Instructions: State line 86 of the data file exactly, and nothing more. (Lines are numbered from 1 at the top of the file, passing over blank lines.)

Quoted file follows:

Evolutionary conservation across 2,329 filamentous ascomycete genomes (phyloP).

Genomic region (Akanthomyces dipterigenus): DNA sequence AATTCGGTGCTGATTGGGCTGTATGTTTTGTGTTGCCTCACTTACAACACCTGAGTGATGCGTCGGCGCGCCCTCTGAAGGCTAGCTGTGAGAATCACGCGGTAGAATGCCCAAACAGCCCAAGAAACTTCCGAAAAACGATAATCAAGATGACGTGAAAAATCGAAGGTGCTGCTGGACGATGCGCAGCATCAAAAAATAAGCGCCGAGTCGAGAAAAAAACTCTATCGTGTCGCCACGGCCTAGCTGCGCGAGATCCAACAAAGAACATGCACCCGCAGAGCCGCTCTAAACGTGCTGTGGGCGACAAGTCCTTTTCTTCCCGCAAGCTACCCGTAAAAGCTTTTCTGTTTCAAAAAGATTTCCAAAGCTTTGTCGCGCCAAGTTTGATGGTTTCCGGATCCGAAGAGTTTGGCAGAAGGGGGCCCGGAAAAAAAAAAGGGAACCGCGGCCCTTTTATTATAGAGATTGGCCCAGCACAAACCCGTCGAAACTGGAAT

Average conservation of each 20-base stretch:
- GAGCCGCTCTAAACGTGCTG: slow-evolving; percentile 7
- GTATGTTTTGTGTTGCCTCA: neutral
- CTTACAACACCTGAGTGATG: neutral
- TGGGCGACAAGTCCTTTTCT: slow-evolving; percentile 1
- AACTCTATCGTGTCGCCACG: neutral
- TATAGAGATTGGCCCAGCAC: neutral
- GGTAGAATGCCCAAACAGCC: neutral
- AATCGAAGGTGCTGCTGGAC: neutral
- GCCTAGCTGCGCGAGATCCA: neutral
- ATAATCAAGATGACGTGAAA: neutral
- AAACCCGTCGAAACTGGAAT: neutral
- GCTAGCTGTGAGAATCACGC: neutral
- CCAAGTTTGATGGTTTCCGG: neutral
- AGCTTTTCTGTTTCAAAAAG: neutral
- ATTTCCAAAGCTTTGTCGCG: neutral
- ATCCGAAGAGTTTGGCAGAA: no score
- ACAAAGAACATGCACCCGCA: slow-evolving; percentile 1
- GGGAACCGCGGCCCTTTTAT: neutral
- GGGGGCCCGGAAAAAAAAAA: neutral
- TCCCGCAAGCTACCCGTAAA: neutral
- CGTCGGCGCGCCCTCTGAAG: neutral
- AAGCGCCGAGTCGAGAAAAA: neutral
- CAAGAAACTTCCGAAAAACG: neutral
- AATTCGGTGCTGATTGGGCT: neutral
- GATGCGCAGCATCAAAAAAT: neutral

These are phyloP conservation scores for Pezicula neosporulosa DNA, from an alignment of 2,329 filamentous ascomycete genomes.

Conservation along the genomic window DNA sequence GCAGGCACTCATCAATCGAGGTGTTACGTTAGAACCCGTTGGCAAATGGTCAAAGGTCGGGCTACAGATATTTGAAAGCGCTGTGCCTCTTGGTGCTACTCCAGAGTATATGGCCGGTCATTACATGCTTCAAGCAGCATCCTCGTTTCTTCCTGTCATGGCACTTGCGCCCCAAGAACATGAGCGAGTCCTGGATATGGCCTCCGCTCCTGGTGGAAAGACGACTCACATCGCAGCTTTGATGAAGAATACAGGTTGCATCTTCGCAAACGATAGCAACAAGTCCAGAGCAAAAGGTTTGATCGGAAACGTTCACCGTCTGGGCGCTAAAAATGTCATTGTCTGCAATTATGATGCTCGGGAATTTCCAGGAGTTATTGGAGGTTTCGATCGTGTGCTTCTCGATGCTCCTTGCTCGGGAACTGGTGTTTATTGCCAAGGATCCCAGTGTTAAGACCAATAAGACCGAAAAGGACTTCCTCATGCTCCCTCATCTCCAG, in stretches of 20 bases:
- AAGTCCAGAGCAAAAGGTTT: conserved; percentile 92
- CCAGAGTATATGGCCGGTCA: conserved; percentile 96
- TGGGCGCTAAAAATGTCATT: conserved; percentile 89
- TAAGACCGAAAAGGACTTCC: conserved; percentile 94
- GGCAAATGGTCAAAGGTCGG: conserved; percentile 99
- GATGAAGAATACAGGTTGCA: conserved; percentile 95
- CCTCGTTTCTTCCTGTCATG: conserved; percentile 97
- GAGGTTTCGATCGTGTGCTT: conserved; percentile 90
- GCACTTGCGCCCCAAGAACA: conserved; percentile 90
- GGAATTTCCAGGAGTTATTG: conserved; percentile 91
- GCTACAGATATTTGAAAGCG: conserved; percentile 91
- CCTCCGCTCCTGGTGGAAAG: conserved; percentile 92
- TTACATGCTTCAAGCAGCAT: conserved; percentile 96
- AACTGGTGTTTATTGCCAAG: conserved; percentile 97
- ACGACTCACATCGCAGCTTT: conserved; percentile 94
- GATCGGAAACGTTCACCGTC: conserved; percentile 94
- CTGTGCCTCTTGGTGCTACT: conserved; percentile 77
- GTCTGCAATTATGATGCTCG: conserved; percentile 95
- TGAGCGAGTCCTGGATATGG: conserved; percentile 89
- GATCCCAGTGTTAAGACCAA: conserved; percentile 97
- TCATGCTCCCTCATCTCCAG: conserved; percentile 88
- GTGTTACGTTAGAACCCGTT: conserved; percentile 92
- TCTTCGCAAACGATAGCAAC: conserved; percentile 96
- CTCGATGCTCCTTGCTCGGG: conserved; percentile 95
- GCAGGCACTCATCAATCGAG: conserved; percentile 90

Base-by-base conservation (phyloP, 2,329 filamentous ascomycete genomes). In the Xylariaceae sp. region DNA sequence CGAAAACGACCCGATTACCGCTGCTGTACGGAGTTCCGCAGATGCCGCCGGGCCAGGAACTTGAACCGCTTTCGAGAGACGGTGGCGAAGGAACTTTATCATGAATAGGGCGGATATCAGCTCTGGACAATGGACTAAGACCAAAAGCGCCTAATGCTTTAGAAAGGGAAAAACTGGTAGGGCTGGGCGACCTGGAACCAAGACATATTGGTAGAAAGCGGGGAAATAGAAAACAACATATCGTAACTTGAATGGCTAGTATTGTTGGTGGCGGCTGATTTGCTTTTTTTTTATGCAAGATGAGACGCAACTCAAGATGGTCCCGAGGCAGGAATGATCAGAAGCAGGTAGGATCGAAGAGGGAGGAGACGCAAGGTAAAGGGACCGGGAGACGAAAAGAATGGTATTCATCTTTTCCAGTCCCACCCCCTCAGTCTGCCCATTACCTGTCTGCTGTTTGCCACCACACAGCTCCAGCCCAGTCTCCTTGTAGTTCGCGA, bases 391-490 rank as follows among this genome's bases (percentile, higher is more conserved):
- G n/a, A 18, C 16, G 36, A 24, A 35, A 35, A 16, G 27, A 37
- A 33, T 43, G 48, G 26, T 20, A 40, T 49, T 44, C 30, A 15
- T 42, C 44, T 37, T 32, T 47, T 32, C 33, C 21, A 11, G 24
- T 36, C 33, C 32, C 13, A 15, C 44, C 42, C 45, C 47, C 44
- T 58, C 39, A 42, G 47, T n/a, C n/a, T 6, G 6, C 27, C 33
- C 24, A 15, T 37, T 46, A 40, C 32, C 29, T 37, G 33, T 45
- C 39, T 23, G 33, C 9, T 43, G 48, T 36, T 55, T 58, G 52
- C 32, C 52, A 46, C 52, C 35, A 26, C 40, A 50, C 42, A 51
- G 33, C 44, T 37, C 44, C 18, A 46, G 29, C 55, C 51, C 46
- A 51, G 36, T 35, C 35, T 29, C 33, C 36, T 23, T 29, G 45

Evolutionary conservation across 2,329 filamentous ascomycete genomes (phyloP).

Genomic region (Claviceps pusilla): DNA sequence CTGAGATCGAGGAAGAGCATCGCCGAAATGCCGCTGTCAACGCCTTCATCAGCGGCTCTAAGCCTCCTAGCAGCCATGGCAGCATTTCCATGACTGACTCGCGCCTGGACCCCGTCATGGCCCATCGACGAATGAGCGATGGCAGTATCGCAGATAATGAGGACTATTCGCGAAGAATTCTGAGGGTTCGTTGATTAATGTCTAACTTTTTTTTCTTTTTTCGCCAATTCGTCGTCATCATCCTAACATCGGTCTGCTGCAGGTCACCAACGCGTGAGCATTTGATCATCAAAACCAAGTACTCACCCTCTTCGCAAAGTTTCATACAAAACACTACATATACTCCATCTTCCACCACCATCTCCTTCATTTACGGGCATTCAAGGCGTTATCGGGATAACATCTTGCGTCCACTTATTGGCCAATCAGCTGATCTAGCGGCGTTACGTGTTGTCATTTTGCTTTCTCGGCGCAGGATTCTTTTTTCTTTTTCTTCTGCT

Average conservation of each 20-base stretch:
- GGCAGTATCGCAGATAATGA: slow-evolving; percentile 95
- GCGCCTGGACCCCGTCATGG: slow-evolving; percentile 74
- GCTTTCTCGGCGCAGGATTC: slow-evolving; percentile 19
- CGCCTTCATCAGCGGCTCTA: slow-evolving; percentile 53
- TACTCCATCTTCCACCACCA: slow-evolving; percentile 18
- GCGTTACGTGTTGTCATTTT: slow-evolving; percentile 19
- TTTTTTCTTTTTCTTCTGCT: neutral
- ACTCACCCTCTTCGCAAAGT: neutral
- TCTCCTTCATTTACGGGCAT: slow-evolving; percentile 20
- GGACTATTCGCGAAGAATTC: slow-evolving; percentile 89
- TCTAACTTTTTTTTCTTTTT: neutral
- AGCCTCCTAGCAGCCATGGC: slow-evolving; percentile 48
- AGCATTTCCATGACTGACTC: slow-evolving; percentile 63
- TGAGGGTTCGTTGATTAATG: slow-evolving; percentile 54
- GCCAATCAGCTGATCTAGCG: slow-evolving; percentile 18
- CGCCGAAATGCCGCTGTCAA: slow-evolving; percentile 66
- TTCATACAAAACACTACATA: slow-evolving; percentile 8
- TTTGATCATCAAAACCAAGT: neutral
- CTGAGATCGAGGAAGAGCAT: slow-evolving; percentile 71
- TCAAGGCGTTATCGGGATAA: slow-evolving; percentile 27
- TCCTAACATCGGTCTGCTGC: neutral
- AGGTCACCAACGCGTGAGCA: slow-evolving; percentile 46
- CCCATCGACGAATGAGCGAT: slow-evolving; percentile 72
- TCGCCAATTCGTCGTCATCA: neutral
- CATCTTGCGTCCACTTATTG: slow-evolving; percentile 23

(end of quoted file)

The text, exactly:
- TTCATACAAAACACTACATA: slow-evolving; percentile 8